Some buildings are nothing special from the outside but nothing less than magnificent within. Hornsey Town Hall, for instance ... which isn't in Hornsey but Crouch End, and has only been a town hall for thirty of its 80+ years.
From Crouch End Broadway, it looks a touch drab - more like a power station than a hive of municipal activity. And that's in spite of the ample open space which it overlooks - a really fantastic amenity which is only occasionally made the most of.
Hornsey became a municipal borough in 1903. It was another thirty years before the borough took on the task of building a town hall. But when Hornsey did commission a municipal HQ, it did so in style.
Reginald Uren designed what is sometimes described as the first modernist public building in the country - the opening ceremony was on 4th November 1935. Today, as part of Open House, I had a chance to see inside - not the council chamber, which is not currently accessible, but the main hall, and the long gallery which looks out onto the Broadway.
The building is a little decayed, but the detail is all there - magnificently so . Take a look -
Hornsey became part of the London Borough of Haringey in 1965. The town hall was downgraded to municipal offices. The building has been seeking a purpose to match its size and ambition ever since. And broadly, without success. It was for a while on the 'at risk' register.
So Hornsey is - along with similar marvellous buildings in Hampstead, Finsbury, Holborn and elsewhere - a town hall without a Borough.
The hall was once widely used - and indeed Ray Davies has declared that the Kinks played their first gig here, though the Clissold Arms also lays claim to that honour.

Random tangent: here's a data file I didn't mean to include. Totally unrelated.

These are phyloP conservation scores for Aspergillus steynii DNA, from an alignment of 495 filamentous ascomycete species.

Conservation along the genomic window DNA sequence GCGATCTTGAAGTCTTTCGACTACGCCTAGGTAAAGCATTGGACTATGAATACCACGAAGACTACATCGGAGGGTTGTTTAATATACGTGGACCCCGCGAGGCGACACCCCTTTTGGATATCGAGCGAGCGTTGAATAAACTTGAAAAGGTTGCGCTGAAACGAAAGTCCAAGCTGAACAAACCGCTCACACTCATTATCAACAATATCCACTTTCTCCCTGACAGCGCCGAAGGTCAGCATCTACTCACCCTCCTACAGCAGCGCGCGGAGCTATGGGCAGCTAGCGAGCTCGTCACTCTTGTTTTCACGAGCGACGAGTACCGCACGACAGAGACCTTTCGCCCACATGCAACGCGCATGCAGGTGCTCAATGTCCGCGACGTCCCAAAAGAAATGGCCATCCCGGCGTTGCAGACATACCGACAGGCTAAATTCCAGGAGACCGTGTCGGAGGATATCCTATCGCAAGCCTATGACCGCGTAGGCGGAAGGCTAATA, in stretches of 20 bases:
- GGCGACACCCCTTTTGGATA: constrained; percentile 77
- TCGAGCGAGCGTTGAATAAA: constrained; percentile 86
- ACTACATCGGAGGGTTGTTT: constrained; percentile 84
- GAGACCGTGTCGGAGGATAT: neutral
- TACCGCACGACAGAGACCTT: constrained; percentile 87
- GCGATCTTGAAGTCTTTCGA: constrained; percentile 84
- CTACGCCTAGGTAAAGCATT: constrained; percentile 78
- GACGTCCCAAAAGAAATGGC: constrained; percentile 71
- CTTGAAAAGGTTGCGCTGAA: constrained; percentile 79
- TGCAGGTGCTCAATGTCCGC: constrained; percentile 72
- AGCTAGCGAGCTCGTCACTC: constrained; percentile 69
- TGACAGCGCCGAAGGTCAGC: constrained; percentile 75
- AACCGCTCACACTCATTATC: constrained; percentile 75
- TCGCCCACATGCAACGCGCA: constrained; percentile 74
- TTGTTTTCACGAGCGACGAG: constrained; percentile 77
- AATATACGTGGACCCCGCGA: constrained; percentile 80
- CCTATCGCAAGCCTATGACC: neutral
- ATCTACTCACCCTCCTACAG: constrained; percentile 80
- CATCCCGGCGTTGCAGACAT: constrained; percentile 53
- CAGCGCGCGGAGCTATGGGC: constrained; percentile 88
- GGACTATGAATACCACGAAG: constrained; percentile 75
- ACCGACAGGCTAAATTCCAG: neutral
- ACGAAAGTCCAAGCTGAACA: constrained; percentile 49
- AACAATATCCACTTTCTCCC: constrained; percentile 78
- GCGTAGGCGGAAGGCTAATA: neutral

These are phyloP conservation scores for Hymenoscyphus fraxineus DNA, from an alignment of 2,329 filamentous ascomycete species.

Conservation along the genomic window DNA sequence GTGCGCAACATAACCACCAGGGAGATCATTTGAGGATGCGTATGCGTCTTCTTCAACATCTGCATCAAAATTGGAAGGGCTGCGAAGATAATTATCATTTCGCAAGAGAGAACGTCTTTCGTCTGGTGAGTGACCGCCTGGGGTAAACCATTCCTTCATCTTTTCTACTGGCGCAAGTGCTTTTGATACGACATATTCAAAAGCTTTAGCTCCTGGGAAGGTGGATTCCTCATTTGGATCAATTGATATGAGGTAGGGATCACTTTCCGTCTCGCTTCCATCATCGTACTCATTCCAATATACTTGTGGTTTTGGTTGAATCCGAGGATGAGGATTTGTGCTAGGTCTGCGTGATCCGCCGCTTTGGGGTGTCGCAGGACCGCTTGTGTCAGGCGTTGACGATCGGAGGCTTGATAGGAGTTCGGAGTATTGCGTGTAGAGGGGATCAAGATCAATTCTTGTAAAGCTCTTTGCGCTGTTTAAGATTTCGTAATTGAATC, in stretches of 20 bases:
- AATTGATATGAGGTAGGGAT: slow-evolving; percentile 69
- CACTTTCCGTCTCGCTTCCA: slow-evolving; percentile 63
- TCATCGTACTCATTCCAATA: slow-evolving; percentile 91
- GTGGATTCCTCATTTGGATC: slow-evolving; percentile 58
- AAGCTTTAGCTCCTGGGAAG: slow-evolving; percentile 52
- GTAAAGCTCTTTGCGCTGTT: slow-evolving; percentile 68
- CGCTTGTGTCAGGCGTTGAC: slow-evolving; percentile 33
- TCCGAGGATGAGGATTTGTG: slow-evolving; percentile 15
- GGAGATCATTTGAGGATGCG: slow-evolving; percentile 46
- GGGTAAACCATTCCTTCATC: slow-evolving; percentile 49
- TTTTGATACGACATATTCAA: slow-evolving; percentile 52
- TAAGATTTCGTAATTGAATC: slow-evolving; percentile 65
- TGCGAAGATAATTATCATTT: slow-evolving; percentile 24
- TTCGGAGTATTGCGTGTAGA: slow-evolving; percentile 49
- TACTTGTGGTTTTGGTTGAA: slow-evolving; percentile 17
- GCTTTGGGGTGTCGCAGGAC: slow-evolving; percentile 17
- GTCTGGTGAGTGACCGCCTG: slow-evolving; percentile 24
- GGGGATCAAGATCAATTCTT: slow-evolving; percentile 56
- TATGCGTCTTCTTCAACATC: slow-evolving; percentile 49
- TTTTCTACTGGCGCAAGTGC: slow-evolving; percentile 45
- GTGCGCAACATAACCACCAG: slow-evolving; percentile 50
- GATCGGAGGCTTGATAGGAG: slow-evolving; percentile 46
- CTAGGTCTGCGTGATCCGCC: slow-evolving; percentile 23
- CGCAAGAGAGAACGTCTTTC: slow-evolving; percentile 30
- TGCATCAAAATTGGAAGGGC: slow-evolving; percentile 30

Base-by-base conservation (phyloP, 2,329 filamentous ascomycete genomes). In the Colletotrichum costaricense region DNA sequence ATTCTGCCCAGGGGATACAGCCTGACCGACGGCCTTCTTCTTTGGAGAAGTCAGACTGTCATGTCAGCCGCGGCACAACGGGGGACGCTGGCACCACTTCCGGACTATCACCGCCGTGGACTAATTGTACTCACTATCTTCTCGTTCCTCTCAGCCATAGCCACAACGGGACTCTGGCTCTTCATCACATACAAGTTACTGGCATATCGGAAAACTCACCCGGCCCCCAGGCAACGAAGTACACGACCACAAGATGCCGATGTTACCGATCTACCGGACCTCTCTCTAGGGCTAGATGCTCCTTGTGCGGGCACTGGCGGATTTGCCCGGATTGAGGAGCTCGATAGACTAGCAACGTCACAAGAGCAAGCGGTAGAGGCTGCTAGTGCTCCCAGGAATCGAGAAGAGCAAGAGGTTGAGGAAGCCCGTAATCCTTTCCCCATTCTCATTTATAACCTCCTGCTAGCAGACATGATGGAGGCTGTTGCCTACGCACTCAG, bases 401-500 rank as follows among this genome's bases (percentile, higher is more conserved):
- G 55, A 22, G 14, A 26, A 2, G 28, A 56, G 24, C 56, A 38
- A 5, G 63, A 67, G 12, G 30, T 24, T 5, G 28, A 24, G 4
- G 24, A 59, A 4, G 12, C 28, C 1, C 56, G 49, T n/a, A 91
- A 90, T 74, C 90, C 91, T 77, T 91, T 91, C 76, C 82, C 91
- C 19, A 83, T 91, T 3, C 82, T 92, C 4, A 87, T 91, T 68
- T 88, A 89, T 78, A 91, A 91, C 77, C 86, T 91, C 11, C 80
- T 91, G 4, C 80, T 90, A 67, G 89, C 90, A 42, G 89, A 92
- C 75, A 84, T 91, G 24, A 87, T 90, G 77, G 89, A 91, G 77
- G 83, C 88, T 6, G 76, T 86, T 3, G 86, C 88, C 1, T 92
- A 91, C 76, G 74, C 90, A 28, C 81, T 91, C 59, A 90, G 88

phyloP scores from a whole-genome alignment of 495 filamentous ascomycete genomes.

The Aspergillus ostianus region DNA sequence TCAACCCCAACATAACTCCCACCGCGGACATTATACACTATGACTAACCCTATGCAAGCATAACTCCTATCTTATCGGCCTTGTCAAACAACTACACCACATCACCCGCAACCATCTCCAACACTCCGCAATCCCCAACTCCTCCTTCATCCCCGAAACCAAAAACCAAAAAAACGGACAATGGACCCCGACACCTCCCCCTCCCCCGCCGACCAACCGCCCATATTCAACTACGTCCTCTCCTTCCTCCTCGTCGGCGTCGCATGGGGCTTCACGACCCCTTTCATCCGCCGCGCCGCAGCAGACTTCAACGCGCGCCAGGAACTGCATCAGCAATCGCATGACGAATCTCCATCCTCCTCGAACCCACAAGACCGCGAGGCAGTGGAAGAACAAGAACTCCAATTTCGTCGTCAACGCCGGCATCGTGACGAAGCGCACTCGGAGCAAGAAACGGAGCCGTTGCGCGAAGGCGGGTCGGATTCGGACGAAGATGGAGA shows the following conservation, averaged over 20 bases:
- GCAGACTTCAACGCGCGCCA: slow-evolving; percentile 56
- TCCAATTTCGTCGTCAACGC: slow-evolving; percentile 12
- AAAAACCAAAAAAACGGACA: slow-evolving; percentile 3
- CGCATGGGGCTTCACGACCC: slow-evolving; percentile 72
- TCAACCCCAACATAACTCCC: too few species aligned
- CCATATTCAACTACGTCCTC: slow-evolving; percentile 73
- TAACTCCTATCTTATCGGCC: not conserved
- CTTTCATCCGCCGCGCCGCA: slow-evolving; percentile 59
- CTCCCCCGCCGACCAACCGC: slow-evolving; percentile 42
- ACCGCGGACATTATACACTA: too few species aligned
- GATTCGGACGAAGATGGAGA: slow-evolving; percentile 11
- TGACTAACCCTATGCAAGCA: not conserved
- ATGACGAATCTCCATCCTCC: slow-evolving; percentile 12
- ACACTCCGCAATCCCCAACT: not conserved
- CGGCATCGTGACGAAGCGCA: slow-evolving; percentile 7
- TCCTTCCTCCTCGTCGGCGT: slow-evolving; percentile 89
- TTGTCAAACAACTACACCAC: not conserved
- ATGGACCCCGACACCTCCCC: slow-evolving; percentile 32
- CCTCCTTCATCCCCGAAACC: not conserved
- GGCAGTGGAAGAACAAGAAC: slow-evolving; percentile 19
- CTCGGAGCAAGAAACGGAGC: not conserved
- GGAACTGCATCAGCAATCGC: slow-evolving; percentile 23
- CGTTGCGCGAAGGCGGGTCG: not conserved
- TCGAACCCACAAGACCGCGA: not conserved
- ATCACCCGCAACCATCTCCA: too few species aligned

Labour-controlled Haringey council has now done a deal with a Hong Kong-based property consortium to develop the town hall into an arts and performance hub, along with the building of a hotel and a hundred or more apartments immediately behind. The plan hasn't gone down all that well with local civic groups.
The town hall should be back in action, reborn, in 2020 (at least that's what they say)!
On Saturday, I strolled along the southern section of the Parkland Walk, which starts just south of Highgate tube station and takes you along the route of a disused railway line. It leads all the way to Finsbury Park. There's a bewitching section where you walk through an abandoned commuter station. So the path, as you can see, sticks to the tracks, but if you prefer you can walk along the old station platforms on either side.
This was Crouch End Station - the map below will help you work out where it was. It opened in the 1860s, closed in 1954, and the track was last used in 1970.
There must be people still around who travelled to and from work through this now deserted station. For them, I wonder what memories walking along these platforms must evoke.
To Crouch End, to discover that Prospero's Books has closed. For the first time I can recall, this most literate of North London localities is without a proper bookshop. How sad!
There is a Bargain Books selling cut price remainders. And, more usefully, an Oxfam Books which has a good selection, and almost makes the journey worthwhile.
Well, this morning it did better than that.
I'm not a great cricket enthusiast, but the accompanying souvenir of an Australian cricket tour eighty years ago strikes me as a complete gem. Well worth the £4.99 I shelled out. The England team of that time featured Hobbs ('a delightful batsman and master of every stroke'), Sutcliffe, Larwood ('on form he is undoubtedly our strongest attack') and Hammond.
And in the Australian line-up, a young, promising batsman - Don Bradman, see below:
Andrew Whitehead's blog
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